THIS time last year, Alex Salmond was First Minister of a minority SNP government that looked as if its days were numbered.
With the Scottish Parliament elections less than six months away, the polls had Labour ten points ahead and even some SNP ministers were privately said to have accepted they would not be in their jobs much longer.
How quickly things change. The May elections saw the Nationalists surge to an unprecedented overall majority of seats at Holyrood. Labour and the other parties were trounced and Mr Salmond secured his crown.
The 2011 elections were always going to be important, marking either the end of Scotland’s experiment with its first SNP administration and a return to the familiarity of Labour rule or a vote of confidence in Mr Salmond and his colleagues for their performance over the previous four years and a fresh rejection of Labour.
The election campaign – which now seems so long ago – offered its fair share of entertainment, if not enlightenment.
Labour got off to a bad start when its manifesto launch at Clydebank College was interrupted by a fire alarm and everyone had to be evacuated. The party’s campaign was effectively ended a few weeks later by the images of leader Iain Gray taking cover in a coffee shop after being confronted by protesters on a visit to Glasgow Central station.
The Tories’ Annabel Goldie ran a typically feisty campaign, though some wondered if she was going too far when she told the audience at one televised debate where she appeared alongside Messrs Salmond and Gray: “The question is, who’s going to keep one of these two under control and grab them by the short and curlies?”
Lib Dem Tavish Scott knew his party’s coalition deal with the Tories at Westminster was a problem, but he insisted the media had predicted the Lib Dems’ demise many times before, only to be proved wrong. Nick Clegg made one visit to Edinburgh during the campaign – Mr Scott accompanied him to a business breakfast, but then had a prior engagement back in his constituency and unfortunately could not join the UK leader for the rest of his visit.
The SNP’s campaign was slick and successful. Mr Salmond looked uncomfortable when he was put on the spot over using taxpayers’ money to fight a ruling from the Information Commissioner that the Scottish Government should not withhold estimates of how much a Local Income Tax would cost – but it seemed not to make much difference to public perceptions.
There were warning signs for Labour early on. Despite poll guru Peter Kellner declaring that polls showed political leaders were now “less trusted and less respected than at any time in living memory”, one survey found Mr Salmond had an approval rating of an astonishing +17, way ahead Labour’s Iain Gray, who scored +5 (David Cameron was at +1 and Nick Clegg down at -29).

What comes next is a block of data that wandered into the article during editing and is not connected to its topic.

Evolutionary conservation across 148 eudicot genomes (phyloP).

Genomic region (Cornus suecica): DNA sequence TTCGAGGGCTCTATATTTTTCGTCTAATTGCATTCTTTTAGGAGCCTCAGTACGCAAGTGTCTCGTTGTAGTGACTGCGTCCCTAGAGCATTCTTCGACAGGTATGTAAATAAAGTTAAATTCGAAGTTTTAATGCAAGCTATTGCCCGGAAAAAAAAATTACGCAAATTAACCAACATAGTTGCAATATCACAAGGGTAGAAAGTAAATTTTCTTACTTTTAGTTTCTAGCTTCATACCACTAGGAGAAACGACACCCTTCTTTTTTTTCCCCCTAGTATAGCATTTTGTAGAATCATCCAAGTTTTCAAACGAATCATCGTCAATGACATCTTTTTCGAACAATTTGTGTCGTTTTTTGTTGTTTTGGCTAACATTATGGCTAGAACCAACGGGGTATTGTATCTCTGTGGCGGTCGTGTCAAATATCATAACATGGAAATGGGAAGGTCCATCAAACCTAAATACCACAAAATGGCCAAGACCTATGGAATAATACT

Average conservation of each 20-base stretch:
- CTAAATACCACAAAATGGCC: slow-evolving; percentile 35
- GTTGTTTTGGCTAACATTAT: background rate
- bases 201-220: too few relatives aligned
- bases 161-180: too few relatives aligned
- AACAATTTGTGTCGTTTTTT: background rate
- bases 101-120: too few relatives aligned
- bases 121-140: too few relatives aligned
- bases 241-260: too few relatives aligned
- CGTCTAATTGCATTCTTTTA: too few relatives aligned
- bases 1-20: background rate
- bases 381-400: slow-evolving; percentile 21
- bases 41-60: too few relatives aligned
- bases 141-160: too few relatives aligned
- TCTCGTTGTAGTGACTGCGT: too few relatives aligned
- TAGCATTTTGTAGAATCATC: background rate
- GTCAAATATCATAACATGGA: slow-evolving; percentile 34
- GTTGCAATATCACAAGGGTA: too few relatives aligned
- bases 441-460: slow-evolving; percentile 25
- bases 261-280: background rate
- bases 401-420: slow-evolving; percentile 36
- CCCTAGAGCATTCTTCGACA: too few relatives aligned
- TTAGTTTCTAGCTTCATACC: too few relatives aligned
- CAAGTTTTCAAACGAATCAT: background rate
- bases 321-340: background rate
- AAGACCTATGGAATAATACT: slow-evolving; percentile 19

But the scale of the SNP’s victory was still a shock. One senior Labour MSP with a big majority insisted ahead of the campaign that he wasn’t being complacent but observed: “If I lose my seat we really are in trouble.” He did and they were.
The SNP seemed as surprised by the result as everyone else – and not quite sure how to cope with a new world where they can do virtually whatever they wanted without fear of the opposition parties ganging up to defeat them.
Tavish Scott was the first of the losing leaders to quit. The Lib Dems collapsed from 16 MSPs to just five and although everyone knew it was largely down to events at Westminster, Mr Scott did not hang about. His place was quickly taken by Willie Rennie, a new MSP but an experienced operator as well as a champion coal-carrier.
Iain Gray felt he had to accept responsibility for Labour’s disastrous result and step down – despite plenty Labour people arguing it wasn’t all his fault and he was still the best leader they had.
Annabel Goldie, who had said during the campaign that she wanted to stay on, also fell on her sword. Her exit paved the way for a bruising battle to succeed her. New MSP Ruth Davidson, a protege of the departing leader, was going to be the modernising candidate holding out the prospect of a bright new future for the Tories.
But she was upstaged even before she could get her campaign off the ground when Murdo Fraser stepped forward to declare the Scottish Conservative and Unionist Party was not fit for purpose and had no future in its present form. He wanted to start again, adopt a new name and attract new supporters. The contest that followed saw some harsh exchanges, but resulted in a victory for Ms Davidson.
Labour’s succession battle was less acrimonious and got far less coverage. Glasgow MP Tom Harris helped liven it up with controversial comments but he was never going to win. The fight was always between former deputy leader Johann Lamont and Eastwood MSP Ken Macintosh.
With Ms Lamont’s election at the weekend and her debut appearance at First Minister’s Questions tomorrow, the political “stars” are now lined up for another unpredictable year.